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RE: Stromboli
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Stromboli, an island volcano north of Sicily, starting erupting on Wednesday afternoon, the National Institute of Geophysics and Volcanology (INGV) said.
Tourist trips have been cancelled as the volcano remains "too active"

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Stromboli Volcano
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Red-hot magma spews from Italy's Stromboli Volcano every 5 to 20 minutes thanks to tiny bubbles of magma that build up and pop a cork inside the volcano, according to a new study that forces some rethinking about how the historically eruptive mountain works.
Stromboli fires when a sponge-like plug, similar to a cork in a champagne bottle, fractures every few minutes due to pressure created by the gas bubbles. This new idea challenges an old theory about what causes Stromboli to erupt, and may help scientists predict how often other volcanoes like it will blow.

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The Aeolian Islands are a group of small volcanic islands off the north coast of Sicily. The largest island is Lipari, and rather confusingly, the archipelago is often referred to as the Lipari Islands.
Whichever name you wish to call them, the islands are worth a visit. It is curious that they would be named in honour of the Greek God Aeolus, because he was the Greek God of the wind, and when there is much wind, the islands are not a good place to be with a boat.
The best-known island is the northernmost one, Stromboli, which is an active volcano. In Europe, only Stromboli, the nearby Etna on Sicily and a couple of volcanoes in Iceland are classed as active.

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Strombolian activity
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Like rising bubbles in champagne, gases from Earths interior can ascend to the surface and cause magma to explode in dangerous splatters.
A new study, detailed in the July 13 issue of the journal Science, shows that these volcanic gas slugs originate from deeper inside the planet than previously thought.
The work, by Mike Burton and colleagues at the National Institute of Geophysics and Volcanology in Italy, could help scientists understand why some volcanoes erupt more violently than others.

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Stromboli
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The volcano on the tiny Sicilian island of Stromboli erupted in a shower of small stones and ash, but it posed no danger to the few hundred people living nearby, authorities said Friday.
The eruption late Thursday was the latest activity from Stromboli, located 40 miles north of Sicily.

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15.21589E_38.79175N
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Latitude: 38.79341 Longitude: 15.21242

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Stromboli Volcano
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A volcano on the Italian island of Stromboli, close to the north coast of Sicily, has begun spewing lava.
Two new craters have opened at the summit and one of the lava streams has already started flowing into the sea.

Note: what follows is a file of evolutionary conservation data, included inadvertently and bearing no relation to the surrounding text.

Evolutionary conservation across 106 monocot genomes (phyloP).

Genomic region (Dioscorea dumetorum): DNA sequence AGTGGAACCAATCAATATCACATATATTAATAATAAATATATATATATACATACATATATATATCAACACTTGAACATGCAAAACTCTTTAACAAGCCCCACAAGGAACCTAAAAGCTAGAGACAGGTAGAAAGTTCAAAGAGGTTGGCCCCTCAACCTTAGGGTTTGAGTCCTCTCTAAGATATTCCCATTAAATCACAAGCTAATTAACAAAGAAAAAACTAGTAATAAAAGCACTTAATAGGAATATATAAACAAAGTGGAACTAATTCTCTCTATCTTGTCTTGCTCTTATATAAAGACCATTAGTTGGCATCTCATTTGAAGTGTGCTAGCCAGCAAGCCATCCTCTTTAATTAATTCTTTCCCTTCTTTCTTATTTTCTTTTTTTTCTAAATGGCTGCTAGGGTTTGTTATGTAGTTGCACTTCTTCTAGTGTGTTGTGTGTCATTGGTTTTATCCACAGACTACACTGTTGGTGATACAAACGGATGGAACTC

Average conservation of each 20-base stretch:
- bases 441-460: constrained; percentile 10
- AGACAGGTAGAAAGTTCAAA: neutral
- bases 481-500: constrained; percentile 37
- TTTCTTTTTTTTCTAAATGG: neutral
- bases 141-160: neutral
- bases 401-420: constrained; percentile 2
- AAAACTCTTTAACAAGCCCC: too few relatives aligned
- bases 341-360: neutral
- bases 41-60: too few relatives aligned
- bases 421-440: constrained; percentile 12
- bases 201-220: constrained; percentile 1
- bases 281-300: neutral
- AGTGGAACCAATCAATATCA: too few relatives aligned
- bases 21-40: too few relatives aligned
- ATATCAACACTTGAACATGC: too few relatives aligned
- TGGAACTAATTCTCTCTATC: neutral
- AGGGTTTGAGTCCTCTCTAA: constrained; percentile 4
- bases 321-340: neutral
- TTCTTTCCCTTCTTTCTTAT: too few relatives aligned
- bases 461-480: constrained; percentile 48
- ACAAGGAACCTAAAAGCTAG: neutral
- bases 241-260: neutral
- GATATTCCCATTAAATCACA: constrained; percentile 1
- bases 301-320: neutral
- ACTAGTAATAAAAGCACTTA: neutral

Civil defence authorities have begun emergency procedures and coastguard patrol boats have been deployed.
The population of 750 people has been urged to stay away from the coast. The last major eruption in 2002 caused a collapse that led to a small tsunami.
The wave reached 10 metres high and caused serious damage to Stromboli village on the north of the island.

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Stromboli
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Title: Simulations of the 30 December 2002 Stromboli tsunami, Italy
Authors: Tinti, S.; Pagnoni, G.; Zaniboni, F.; Armigliato, A.

Stromboli is a volcanic island in southern Tyrrhenian sea, Italy, known to have unstable flanks. The Sciara del Fuoco (SdF) on its NW flank is a deep scar produced by a huge sector collapse in the order of 1 Km cubic meters that very likely originated a large tsunami in Holocenic time. Since that collapse, the SdF was progressively refilled by eruption products, and is nowadays a steep sector mostly formed by poorly consolidated heterogeneous rocks. On 30 December 2002 two large slides with a total volume estimated around 17 millions cubic meters detached from the SdF slope and generated a tsunami that caused severe destruction in the island, produced some damage in the Aeolian archipelago, and was observed in several coastal places in the south-Tyrrhenian sea. Here the event is simulated numerically. The mass failure is simulated by means of a block model, implying that the mass is subdivided into a number of interacting blocks sliding down the volcanic flank. In the simulations the block gain soon very high velocities, owing to the large steepness of the slope. The tsunami is simulated through a finite-element model in the near-field over a domain covering Stromboli and Panarea. The results of the simulations agree with the observations collected after the event. Within a few minutes time, the entire coast of Stromboli is attacked by the tsunami, and it takes only 5 minutes to the tsunami to attack the neighbouring island of Panarea.

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15.21286E_38.78980N
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Latitude:, 38.789N; Longitude:, 15.213E

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